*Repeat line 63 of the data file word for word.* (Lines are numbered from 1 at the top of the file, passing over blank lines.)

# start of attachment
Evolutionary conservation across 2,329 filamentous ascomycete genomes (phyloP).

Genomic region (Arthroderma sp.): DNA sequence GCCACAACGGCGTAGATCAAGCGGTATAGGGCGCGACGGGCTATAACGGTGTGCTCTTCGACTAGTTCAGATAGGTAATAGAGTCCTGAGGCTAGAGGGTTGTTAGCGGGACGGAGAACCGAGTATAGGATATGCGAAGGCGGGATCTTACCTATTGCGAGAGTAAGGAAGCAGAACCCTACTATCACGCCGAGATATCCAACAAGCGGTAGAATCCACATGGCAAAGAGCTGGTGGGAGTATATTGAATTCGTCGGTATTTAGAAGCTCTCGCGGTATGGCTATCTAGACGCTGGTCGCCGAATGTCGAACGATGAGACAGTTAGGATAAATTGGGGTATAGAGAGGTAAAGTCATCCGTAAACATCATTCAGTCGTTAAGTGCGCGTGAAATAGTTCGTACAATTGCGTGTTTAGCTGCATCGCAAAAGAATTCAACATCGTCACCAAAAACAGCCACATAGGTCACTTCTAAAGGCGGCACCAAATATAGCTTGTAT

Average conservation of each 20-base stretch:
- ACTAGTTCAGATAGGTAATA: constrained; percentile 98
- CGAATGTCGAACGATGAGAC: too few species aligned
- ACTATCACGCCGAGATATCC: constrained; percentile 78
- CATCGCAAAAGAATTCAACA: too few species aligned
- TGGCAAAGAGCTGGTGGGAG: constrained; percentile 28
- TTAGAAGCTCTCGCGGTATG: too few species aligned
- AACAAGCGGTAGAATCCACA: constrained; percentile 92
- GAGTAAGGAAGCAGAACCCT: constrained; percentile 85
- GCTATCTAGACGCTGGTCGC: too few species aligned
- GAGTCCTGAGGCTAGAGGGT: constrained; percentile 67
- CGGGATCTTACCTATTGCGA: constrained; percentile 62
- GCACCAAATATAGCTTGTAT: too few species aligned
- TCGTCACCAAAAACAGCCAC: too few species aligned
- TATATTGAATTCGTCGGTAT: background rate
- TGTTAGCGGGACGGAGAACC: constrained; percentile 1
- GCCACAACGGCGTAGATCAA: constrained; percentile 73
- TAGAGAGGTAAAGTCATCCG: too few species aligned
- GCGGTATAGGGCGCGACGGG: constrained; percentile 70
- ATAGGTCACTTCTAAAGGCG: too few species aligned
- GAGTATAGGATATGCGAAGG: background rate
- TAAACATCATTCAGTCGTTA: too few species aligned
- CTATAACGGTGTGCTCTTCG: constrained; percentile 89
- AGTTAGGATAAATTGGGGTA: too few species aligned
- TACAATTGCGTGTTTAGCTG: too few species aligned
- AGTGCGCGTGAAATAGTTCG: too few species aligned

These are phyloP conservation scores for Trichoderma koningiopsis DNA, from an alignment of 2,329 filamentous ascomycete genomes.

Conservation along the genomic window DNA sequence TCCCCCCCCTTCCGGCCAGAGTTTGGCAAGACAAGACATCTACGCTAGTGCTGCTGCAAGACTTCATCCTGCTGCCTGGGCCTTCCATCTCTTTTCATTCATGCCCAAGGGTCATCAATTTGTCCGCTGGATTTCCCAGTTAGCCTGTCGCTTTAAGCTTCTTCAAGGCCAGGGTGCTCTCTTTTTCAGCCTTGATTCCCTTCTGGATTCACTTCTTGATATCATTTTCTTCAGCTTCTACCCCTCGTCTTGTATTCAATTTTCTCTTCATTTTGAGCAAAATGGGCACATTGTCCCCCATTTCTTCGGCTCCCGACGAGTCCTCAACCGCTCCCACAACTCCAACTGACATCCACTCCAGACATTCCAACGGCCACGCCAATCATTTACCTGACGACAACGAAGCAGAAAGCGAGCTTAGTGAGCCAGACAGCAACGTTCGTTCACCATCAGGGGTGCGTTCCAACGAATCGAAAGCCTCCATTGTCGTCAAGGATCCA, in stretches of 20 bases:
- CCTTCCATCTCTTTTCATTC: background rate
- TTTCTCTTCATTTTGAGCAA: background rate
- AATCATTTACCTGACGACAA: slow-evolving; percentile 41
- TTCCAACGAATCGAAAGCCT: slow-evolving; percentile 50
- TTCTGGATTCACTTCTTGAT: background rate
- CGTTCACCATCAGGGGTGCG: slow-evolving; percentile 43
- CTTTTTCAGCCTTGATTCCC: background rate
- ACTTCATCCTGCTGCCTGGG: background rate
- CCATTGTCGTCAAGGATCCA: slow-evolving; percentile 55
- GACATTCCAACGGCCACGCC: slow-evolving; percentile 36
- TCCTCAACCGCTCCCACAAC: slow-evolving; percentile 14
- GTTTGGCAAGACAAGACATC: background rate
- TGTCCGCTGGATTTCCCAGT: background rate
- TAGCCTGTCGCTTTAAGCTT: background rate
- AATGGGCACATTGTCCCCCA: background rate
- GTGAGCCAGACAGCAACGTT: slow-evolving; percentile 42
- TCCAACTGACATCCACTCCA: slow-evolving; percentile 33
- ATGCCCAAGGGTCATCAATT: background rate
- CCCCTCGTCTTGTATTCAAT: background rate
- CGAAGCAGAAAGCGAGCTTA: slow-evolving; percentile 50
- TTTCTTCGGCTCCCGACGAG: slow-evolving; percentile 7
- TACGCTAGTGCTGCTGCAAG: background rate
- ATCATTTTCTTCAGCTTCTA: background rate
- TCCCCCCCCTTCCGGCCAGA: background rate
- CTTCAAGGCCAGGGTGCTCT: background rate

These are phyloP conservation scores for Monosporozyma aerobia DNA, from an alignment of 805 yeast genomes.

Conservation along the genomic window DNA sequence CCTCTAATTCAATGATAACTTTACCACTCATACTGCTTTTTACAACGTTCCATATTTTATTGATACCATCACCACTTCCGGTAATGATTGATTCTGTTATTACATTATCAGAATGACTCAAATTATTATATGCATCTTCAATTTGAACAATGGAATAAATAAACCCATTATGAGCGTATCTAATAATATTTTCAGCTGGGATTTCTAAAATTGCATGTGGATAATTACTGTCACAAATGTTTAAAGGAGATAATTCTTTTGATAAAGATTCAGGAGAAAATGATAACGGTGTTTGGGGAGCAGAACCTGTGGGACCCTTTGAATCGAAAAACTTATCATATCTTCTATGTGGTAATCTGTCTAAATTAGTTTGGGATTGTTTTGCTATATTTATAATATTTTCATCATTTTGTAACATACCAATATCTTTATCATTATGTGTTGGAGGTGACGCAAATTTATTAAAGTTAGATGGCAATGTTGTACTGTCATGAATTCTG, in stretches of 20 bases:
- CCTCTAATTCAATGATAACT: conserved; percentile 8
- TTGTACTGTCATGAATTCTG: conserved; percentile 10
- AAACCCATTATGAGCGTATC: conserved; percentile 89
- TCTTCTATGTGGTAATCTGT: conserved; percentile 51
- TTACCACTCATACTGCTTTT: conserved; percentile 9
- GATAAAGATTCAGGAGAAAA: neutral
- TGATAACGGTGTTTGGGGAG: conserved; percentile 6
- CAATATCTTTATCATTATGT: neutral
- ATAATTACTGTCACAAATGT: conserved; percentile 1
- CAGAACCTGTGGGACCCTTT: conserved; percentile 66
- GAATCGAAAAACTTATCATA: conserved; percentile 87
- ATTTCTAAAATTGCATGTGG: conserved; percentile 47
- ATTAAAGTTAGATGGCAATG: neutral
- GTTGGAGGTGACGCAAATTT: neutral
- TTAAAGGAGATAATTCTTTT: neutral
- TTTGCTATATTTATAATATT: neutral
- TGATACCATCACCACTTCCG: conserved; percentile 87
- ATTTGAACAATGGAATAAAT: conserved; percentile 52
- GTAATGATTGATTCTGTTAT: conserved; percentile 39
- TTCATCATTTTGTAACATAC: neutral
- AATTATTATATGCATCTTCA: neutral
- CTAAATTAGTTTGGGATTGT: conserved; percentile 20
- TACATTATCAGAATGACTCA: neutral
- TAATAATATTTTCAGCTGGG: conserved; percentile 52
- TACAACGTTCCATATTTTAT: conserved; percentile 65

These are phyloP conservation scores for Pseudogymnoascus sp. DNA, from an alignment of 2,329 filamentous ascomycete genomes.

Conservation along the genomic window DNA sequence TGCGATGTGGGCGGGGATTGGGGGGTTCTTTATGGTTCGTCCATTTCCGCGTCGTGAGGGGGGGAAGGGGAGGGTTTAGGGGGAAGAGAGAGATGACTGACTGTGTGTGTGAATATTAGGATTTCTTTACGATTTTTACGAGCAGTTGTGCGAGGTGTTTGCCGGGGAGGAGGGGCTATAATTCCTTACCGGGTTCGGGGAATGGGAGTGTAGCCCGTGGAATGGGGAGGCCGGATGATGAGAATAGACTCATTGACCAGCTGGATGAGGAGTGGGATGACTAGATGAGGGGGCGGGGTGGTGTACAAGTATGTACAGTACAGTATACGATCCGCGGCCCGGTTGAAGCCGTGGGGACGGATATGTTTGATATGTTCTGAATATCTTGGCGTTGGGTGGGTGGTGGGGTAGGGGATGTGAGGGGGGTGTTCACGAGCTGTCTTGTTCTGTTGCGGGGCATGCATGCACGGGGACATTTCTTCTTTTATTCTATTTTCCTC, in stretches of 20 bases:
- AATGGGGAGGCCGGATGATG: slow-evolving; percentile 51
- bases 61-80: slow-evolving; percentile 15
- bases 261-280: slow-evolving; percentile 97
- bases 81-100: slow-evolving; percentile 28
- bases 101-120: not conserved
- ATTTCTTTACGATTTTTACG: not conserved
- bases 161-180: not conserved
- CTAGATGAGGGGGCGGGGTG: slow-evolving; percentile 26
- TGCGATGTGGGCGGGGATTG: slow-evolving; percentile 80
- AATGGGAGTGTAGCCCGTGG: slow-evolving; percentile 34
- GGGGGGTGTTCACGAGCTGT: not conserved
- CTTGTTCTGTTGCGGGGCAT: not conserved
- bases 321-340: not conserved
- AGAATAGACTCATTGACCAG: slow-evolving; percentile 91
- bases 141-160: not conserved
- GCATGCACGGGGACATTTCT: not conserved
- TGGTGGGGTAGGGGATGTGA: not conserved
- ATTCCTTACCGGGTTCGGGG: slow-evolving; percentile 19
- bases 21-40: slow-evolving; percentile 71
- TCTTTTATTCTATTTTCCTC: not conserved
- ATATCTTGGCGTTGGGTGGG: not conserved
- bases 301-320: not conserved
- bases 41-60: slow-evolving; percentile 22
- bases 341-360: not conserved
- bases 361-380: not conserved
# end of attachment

- GATAAAGATTCAGGAGAAAA: neutral